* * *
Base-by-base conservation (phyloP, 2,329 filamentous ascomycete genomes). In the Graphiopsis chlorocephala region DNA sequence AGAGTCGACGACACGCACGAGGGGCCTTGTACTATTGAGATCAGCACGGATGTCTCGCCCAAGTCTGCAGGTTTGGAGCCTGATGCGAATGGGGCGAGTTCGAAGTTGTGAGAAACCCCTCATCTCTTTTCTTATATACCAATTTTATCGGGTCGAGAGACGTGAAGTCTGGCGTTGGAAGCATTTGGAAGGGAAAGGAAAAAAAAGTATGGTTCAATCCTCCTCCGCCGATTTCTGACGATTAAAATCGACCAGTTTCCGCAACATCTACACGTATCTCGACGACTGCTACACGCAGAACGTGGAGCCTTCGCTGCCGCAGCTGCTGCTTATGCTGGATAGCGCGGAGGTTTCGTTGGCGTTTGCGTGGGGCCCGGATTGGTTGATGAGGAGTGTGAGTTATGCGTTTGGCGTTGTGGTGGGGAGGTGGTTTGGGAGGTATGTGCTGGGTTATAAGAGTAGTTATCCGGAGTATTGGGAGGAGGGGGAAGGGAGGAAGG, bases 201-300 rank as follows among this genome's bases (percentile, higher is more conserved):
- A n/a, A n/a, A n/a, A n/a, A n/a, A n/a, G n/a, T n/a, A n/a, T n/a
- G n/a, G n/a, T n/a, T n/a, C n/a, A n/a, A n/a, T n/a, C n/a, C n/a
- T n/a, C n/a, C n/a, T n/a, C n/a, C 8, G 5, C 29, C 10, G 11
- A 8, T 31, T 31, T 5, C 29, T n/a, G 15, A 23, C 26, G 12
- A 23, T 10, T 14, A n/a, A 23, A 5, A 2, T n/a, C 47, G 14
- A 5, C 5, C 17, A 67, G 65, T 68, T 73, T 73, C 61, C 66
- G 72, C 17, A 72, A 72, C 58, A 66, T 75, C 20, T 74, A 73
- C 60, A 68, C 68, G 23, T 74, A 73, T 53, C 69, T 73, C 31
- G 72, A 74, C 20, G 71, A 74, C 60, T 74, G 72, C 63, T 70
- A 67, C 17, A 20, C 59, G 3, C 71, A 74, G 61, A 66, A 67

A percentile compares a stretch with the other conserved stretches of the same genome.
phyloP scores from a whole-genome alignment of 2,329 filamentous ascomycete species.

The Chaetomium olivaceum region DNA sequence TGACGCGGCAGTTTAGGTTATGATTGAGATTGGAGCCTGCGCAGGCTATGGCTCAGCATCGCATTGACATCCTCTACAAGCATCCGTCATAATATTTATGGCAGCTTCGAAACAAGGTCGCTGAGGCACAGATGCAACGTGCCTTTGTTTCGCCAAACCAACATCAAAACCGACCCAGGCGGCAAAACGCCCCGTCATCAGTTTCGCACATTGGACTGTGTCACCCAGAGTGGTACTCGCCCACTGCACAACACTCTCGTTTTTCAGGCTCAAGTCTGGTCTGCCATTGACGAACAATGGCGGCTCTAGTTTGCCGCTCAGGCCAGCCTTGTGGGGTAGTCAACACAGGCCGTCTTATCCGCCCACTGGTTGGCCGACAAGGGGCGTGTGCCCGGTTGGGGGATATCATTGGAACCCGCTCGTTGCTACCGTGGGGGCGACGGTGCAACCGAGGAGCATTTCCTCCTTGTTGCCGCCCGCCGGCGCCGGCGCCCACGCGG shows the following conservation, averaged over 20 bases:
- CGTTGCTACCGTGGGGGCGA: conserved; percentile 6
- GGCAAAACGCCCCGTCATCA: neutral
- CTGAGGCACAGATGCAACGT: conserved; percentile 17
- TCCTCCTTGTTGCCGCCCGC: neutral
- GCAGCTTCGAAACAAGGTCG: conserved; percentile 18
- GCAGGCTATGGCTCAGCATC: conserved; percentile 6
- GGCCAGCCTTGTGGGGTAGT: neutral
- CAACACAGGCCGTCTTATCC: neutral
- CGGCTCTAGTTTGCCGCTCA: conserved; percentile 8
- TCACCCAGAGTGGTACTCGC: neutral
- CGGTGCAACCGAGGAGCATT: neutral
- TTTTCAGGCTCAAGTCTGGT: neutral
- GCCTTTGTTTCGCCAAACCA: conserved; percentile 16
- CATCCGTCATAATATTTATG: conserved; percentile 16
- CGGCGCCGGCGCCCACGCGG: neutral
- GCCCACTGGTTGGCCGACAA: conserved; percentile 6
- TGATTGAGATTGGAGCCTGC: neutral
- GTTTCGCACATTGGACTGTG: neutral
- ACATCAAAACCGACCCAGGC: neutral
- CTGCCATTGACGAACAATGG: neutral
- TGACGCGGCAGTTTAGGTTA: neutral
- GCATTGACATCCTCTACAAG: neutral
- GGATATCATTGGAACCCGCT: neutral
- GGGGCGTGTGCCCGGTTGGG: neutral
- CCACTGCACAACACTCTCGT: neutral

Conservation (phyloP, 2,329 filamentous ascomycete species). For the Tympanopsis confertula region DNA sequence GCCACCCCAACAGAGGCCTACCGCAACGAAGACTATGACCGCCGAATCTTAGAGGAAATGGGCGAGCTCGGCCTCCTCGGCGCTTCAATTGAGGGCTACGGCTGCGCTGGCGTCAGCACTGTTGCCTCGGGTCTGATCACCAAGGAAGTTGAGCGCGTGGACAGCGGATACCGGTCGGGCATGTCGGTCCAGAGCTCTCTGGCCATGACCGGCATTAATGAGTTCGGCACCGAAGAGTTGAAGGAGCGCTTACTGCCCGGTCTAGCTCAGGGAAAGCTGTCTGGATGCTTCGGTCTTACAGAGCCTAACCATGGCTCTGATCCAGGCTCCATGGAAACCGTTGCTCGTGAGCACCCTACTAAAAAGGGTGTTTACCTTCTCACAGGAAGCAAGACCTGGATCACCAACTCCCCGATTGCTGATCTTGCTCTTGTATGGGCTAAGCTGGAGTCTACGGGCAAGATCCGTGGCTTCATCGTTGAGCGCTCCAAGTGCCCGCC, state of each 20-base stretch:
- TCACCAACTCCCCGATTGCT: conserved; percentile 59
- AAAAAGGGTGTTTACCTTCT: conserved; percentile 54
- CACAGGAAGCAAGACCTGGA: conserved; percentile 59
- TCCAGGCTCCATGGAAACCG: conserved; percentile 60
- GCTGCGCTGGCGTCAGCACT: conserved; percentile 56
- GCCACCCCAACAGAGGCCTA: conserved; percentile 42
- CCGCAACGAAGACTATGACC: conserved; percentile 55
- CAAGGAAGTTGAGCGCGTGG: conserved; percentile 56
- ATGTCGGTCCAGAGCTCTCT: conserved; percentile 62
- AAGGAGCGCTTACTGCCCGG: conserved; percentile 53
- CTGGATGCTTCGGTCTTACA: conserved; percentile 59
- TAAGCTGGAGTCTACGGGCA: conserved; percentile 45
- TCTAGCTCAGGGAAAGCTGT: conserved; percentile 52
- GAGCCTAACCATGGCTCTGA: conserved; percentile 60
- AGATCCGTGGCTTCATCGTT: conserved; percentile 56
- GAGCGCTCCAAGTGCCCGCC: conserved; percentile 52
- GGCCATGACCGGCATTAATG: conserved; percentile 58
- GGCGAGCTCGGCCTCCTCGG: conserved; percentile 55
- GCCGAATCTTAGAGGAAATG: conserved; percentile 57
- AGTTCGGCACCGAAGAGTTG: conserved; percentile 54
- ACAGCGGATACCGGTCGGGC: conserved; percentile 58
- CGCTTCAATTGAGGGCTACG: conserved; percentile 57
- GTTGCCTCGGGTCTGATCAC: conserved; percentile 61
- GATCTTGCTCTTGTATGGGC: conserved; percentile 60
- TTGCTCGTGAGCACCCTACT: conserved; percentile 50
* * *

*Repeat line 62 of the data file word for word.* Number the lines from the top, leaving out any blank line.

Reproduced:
- CGCTTCAATTGAGGGCTACG: conserved; percentile 57